General. Intermediate

[Meta] The Art of War (Robots)

Author - Ol’ Pappy

Sun Tzu was a Chinese military general who devised a series of rules for combat during the 5th century B.C. Cited by the greatest military minds of the modern age, Sun-Tzu’s The Art of War continues to transform our thinking around defeating our enemies. Compiled into 13 chapters, this small text has had a big impact on modern warfare. The key to crushing your enemies, Sun Tzu wrote, is to use your enemy’s strength against him. To outwit your foes, to strike where the enemy is not, and to use tactical advantages to bring devastation to all who oppose you.

Sun Tzu’s wisdom can be applied to War Robots, ensuring that you are armed with the advantages required to crush the reds, claim victory, and reap the rewards.

So let’s explore how Sun Tzu’s theories of war can be applied to the robotic battlefields of the future.


Laying Plans

When Ol’ Pappy hit the battlefield for the first time, nearly three years ago, I had only one “plan” — don’t get killed! And while the battles seemed chaotic at first, I quickly realized thinking on your feet would beat the legions of “button mashers” and campers that populated the lower tiers. Sometimes, I would wonder why everyone on my team would head off in the same direction, or after the same beacon, leaving their flanks undefended. Or why some bots would rush mindlessly to centre beacon, only to get killed alone, time and time again.

Today, I’m a member of VOX, one of the oldest iOS clans in the game. And at VOX, we spend plenty of time honing strategies for each map, as well as for each bot in the current meta. Most top clans run like finely-tuned machines — they devise tactics that work for each map, and aren’t afraid to change them if the meta requires it.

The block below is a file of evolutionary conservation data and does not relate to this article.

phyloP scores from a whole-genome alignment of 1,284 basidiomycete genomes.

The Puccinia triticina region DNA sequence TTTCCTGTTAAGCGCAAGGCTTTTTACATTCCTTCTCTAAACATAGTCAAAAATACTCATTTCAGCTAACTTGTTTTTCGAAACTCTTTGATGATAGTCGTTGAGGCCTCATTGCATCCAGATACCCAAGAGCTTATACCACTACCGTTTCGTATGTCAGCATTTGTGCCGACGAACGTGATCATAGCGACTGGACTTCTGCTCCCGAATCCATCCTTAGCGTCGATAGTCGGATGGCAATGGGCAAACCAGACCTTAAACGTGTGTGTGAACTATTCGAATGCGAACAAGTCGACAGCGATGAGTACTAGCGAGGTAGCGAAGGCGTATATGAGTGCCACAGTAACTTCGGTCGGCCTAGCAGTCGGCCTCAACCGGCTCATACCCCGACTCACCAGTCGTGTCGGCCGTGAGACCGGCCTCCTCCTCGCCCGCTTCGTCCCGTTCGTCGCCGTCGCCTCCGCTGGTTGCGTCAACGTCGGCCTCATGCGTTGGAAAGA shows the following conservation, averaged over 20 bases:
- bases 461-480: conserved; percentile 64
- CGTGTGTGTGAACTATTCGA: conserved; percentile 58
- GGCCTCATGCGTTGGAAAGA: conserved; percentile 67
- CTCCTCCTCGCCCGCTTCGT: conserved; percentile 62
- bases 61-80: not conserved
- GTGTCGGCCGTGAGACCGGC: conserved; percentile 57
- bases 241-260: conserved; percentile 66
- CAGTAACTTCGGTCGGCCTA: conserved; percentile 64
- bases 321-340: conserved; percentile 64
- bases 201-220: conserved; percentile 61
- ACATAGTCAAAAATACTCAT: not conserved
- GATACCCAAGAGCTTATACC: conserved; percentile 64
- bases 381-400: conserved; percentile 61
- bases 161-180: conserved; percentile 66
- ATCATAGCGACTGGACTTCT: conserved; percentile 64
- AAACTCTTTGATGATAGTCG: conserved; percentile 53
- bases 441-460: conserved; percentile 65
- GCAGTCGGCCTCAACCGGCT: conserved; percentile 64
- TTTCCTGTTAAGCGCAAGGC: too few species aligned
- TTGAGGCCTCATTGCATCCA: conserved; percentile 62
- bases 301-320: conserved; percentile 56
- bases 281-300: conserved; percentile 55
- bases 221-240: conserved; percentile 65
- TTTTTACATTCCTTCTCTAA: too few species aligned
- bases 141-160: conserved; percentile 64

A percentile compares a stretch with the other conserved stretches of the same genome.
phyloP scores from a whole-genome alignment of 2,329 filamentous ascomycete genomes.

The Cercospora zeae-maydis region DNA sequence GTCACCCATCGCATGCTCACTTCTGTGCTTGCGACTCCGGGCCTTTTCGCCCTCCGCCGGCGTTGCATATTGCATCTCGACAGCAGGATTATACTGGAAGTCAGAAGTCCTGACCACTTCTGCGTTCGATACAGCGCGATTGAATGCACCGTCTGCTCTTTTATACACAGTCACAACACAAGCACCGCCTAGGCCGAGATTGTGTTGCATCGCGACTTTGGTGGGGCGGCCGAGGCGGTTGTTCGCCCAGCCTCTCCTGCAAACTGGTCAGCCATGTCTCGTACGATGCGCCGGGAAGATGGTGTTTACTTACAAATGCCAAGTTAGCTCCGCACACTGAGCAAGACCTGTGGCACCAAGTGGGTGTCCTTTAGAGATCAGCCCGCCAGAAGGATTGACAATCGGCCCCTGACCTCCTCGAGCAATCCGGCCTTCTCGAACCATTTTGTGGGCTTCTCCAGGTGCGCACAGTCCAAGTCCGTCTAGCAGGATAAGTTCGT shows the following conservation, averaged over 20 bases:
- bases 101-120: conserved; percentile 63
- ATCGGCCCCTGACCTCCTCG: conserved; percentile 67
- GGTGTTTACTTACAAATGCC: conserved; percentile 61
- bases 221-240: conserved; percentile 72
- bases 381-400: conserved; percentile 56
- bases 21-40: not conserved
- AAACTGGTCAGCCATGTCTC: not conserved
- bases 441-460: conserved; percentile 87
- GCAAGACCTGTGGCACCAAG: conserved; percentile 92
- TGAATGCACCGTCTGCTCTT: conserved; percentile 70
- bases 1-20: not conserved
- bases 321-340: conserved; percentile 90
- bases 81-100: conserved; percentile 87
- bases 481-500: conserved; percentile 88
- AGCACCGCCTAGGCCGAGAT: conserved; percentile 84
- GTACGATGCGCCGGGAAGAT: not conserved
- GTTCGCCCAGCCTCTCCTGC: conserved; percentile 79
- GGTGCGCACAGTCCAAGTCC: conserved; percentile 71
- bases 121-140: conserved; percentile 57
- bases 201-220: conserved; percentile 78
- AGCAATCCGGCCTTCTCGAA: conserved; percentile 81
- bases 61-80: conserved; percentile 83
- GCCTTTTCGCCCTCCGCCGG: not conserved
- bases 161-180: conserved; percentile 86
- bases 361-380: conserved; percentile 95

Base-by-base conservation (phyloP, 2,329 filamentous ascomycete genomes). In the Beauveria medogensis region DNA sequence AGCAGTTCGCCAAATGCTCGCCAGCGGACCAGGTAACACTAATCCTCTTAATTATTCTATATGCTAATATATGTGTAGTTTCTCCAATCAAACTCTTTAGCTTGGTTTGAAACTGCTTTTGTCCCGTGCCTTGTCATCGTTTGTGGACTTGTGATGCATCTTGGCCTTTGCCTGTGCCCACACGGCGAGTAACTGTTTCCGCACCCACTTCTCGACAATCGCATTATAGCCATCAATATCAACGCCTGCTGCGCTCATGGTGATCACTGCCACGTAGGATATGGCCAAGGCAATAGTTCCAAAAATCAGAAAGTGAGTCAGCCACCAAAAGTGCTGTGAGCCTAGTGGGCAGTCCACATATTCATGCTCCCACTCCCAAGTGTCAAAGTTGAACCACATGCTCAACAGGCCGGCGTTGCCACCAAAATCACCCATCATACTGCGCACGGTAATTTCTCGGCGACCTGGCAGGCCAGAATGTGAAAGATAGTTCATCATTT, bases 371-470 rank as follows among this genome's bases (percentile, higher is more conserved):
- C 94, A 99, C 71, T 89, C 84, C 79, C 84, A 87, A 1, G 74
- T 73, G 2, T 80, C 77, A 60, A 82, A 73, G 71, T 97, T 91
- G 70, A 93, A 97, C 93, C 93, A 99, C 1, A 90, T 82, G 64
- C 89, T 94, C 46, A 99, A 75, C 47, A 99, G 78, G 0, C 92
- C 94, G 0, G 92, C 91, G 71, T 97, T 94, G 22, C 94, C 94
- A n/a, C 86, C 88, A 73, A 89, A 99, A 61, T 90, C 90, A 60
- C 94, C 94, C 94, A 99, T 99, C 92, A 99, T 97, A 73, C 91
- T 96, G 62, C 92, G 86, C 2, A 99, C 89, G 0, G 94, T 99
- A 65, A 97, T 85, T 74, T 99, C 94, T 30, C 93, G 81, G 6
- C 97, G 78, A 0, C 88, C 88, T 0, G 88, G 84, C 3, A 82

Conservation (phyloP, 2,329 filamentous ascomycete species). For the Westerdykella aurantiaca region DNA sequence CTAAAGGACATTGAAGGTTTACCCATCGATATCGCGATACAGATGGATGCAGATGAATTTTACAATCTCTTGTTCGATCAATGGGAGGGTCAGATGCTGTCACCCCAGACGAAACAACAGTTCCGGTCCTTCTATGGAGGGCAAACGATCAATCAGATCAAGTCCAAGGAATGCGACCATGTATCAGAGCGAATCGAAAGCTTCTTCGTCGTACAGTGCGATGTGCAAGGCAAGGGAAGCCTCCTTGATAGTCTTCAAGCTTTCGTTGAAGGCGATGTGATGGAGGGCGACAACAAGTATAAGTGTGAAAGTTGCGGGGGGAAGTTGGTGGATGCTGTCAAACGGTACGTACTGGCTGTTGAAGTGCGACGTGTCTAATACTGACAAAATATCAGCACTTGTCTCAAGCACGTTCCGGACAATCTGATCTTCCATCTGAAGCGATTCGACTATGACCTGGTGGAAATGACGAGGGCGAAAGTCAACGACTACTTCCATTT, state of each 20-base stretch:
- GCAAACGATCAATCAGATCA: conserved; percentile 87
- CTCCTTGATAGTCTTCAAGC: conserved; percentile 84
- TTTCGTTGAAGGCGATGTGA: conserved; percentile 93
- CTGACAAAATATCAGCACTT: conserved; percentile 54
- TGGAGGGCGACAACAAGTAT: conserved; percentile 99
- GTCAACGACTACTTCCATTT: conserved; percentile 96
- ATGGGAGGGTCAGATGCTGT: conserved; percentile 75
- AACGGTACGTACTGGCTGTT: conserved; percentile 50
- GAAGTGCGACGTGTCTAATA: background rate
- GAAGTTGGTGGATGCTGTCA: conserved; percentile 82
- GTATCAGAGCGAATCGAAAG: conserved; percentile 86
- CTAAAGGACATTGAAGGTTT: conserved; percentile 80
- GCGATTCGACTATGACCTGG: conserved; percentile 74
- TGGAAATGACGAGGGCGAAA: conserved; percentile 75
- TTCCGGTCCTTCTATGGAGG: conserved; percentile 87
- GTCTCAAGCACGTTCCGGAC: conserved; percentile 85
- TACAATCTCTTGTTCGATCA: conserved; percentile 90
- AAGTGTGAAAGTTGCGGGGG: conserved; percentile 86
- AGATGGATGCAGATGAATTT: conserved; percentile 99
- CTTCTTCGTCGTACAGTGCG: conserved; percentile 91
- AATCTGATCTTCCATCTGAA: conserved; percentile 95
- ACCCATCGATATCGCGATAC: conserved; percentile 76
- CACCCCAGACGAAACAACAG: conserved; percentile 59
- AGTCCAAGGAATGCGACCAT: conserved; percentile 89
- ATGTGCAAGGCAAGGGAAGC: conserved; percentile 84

As Sun Tzu wrote in his chapter, Laying Plans:

“According as circumstances are favorable, one should modify one’s plans.”

To repeat a broken plan is to ensure defeat. To not have a plan at all is to be defeated before the battle begins.


Waging War

When I first started playing, games typically ended very quickly; beacon bars took much longer to deplete, and without ancile and hard shields, all bots were vulnerable to devastating attack by punishers, orkans and other missile weapons.

Then, Pixonic changed the gameplay — in other words, it changed the rules of war. Beacon bars slowed down, shields of all kinds became the new meta, and now, many games last until the final few seconds of the 10-minute time limit.

Sun Tzu, in Chapter 2, wrote:

“In war, then, let your great object be victory, not lengthy campaigns.”

Similarly, your goal in War Robots must be to bring a fast and decisive end to the battle — so long as your foe is of equal strength.

When engaging in clan vs. clan battles, it is especially crucial to maintain beacon superiority at all times. Allowing the game to drag on too long brings too much uncertainty to the fight. The longer your enemy is on the battlefield, the more likely you are the one that is losing. So attack in teams, double and triple team your enemies. Hit hard and fast. Make sure the enemy’s beacon strength is constantly ebbing, and victory will be yours.


Attack by Stratagem

How many times have you seen teammates — usually assorted randoms — rush headlong to certain death. Maybe it’s a lone death button griffin, assaulting centre alone on Yamantau, only to be met by a nest of ancilots. Or a stalker sticking around too long trading magnum fire with a rhino as its stealth elapses.

More than 2,500 years ago, Sun Tzu, warned us all:

“He will win who knows when to fight and when not to fight.”

As tough on the ego as it can be, sometimes, you simply need to put on the brakes, slow down your attacks — even to retreat, and to gather your forces. You need to assess what the red is, what its firepower is, its mobility, and make quick decisions whether this is a battle you can win. Ol’ Pappy likes a brawl as much as the next guy, but he ain’t crazy — if I’m running a plasma griff and I see a pair of plasma Galahads storming toward me, I’m turning tail to find better cover, or to find a teammate so we can try flank attacks or another stratagem.

Remember, a thinking pilot will beat a button masher 9 times out of 10.


Tactical Dispositions